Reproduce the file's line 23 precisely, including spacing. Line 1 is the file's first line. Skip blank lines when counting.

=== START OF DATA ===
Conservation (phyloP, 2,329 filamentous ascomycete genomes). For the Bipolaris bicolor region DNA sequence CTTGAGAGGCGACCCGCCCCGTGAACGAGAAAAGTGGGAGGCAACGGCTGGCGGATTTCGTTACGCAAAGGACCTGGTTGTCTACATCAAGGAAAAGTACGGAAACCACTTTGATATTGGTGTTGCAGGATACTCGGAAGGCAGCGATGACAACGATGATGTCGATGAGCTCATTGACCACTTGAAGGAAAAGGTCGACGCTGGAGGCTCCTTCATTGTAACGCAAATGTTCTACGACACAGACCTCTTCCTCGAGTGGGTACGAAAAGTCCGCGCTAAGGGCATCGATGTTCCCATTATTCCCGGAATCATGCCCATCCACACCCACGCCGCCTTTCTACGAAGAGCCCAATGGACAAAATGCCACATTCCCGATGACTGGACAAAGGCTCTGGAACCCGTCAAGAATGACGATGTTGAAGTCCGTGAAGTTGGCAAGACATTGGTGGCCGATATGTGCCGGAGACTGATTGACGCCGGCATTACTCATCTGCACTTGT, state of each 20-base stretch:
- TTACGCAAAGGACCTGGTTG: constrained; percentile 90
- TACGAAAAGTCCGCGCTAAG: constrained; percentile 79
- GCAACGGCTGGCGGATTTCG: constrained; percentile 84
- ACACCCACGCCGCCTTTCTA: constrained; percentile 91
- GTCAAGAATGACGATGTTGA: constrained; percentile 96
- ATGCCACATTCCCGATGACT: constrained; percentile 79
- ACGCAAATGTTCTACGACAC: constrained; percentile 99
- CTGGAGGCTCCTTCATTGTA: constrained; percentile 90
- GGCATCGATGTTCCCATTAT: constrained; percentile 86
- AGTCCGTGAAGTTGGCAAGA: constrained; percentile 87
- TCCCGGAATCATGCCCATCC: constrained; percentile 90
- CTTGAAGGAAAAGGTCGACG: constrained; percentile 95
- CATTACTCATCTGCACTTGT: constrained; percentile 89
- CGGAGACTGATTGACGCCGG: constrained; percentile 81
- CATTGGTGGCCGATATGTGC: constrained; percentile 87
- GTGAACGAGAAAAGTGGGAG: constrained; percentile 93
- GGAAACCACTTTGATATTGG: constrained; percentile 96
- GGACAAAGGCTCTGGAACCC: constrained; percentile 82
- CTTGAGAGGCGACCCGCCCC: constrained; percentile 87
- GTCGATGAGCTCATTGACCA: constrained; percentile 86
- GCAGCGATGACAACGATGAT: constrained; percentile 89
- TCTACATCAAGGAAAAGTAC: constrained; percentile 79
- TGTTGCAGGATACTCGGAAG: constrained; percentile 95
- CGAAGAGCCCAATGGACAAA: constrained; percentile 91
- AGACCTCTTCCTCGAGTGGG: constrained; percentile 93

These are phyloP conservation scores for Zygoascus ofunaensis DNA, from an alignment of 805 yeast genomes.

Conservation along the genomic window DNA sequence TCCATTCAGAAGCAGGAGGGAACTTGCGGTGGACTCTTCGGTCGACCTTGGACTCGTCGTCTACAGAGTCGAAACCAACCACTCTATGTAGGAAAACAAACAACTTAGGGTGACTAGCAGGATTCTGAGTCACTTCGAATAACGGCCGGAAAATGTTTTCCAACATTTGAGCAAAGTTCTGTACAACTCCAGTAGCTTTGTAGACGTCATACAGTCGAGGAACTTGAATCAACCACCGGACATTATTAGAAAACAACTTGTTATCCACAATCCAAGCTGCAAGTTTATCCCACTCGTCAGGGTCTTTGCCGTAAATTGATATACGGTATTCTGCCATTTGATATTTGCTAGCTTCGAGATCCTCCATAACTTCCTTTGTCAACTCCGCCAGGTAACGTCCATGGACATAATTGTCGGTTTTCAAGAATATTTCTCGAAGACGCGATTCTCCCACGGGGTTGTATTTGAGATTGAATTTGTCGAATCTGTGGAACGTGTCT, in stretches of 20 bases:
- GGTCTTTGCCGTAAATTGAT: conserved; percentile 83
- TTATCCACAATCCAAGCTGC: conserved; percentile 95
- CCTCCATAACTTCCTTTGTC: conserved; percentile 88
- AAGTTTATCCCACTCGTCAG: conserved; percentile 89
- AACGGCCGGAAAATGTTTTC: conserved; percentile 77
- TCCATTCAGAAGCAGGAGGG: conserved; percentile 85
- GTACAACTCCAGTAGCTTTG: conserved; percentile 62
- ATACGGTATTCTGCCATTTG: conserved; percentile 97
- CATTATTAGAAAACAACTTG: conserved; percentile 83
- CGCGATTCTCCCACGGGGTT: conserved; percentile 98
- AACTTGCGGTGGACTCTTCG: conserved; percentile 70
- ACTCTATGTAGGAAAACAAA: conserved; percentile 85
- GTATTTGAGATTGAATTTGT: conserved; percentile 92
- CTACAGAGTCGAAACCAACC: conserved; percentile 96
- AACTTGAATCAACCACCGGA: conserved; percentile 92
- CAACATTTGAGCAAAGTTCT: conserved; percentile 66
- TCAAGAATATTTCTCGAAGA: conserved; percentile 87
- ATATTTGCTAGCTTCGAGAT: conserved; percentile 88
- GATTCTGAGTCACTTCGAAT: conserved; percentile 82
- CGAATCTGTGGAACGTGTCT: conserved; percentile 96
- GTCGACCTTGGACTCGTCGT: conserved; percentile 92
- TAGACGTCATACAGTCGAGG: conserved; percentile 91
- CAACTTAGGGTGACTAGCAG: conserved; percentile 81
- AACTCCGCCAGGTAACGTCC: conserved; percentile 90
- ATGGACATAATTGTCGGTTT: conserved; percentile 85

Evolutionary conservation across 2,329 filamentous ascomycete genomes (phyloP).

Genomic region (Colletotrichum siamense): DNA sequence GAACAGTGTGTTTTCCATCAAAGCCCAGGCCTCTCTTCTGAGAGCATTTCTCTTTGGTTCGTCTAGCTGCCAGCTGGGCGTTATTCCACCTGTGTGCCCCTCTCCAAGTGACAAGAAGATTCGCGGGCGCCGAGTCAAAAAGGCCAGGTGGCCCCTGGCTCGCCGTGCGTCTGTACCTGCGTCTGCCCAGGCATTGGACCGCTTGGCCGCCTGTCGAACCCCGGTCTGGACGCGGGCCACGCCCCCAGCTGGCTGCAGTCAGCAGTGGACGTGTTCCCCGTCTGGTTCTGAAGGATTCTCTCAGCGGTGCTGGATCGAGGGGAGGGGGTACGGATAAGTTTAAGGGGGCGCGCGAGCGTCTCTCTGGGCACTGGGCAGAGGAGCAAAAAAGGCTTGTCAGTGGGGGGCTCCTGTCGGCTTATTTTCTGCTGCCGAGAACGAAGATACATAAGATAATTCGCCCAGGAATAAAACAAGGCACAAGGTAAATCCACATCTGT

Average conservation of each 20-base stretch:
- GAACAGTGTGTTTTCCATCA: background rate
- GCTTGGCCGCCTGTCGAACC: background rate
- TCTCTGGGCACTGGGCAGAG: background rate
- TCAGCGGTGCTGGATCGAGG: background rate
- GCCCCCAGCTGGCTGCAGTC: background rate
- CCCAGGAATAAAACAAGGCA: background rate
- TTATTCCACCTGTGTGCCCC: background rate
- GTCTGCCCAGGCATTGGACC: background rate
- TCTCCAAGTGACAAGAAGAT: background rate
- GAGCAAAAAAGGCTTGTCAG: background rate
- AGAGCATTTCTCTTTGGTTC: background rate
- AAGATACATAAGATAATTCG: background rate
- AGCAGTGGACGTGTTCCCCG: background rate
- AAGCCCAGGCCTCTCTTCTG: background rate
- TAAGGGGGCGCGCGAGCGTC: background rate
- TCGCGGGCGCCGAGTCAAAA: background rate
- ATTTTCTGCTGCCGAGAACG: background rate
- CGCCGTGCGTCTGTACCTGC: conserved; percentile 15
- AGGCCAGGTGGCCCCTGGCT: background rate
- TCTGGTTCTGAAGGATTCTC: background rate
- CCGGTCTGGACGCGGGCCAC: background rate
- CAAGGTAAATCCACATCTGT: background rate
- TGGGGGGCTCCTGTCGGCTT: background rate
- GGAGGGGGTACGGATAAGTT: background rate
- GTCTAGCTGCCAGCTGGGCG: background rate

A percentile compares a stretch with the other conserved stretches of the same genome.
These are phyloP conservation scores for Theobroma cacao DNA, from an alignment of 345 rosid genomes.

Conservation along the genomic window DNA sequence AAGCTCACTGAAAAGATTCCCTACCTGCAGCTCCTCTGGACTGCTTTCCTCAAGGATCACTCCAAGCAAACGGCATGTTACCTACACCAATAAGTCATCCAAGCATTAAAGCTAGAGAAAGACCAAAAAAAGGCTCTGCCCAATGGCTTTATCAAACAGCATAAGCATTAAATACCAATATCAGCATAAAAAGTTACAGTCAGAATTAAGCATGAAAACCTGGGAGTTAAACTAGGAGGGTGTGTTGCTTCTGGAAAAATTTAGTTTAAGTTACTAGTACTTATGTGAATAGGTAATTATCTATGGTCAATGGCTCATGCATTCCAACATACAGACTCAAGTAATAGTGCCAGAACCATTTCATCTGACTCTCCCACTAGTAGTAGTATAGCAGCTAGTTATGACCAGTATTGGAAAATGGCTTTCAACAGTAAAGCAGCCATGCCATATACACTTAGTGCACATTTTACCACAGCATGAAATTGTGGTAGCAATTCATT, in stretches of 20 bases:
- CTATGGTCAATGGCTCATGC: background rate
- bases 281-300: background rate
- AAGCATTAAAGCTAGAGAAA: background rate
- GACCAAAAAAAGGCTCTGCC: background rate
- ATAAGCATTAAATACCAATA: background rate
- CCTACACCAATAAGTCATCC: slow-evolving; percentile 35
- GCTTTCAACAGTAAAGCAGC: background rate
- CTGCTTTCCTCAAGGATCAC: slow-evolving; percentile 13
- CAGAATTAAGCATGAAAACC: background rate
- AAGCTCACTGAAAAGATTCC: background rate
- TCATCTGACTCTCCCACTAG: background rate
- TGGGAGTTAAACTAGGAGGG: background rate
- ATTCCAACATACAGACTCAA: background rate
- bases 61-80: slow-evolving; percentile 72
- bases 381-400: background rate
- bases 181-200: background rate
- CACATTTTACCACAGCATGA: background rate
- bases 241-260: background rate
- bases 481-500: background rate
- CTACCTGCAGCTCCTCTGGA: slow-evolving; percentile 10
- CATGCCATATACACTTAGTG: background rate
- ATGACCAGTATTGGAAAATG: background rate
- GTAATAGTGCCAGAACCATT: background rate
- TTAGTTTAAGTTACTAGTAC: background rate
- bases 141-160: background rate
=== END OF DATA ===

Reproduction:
- TCTACATCAAGGAAAAGTAC: constrained; percentile 79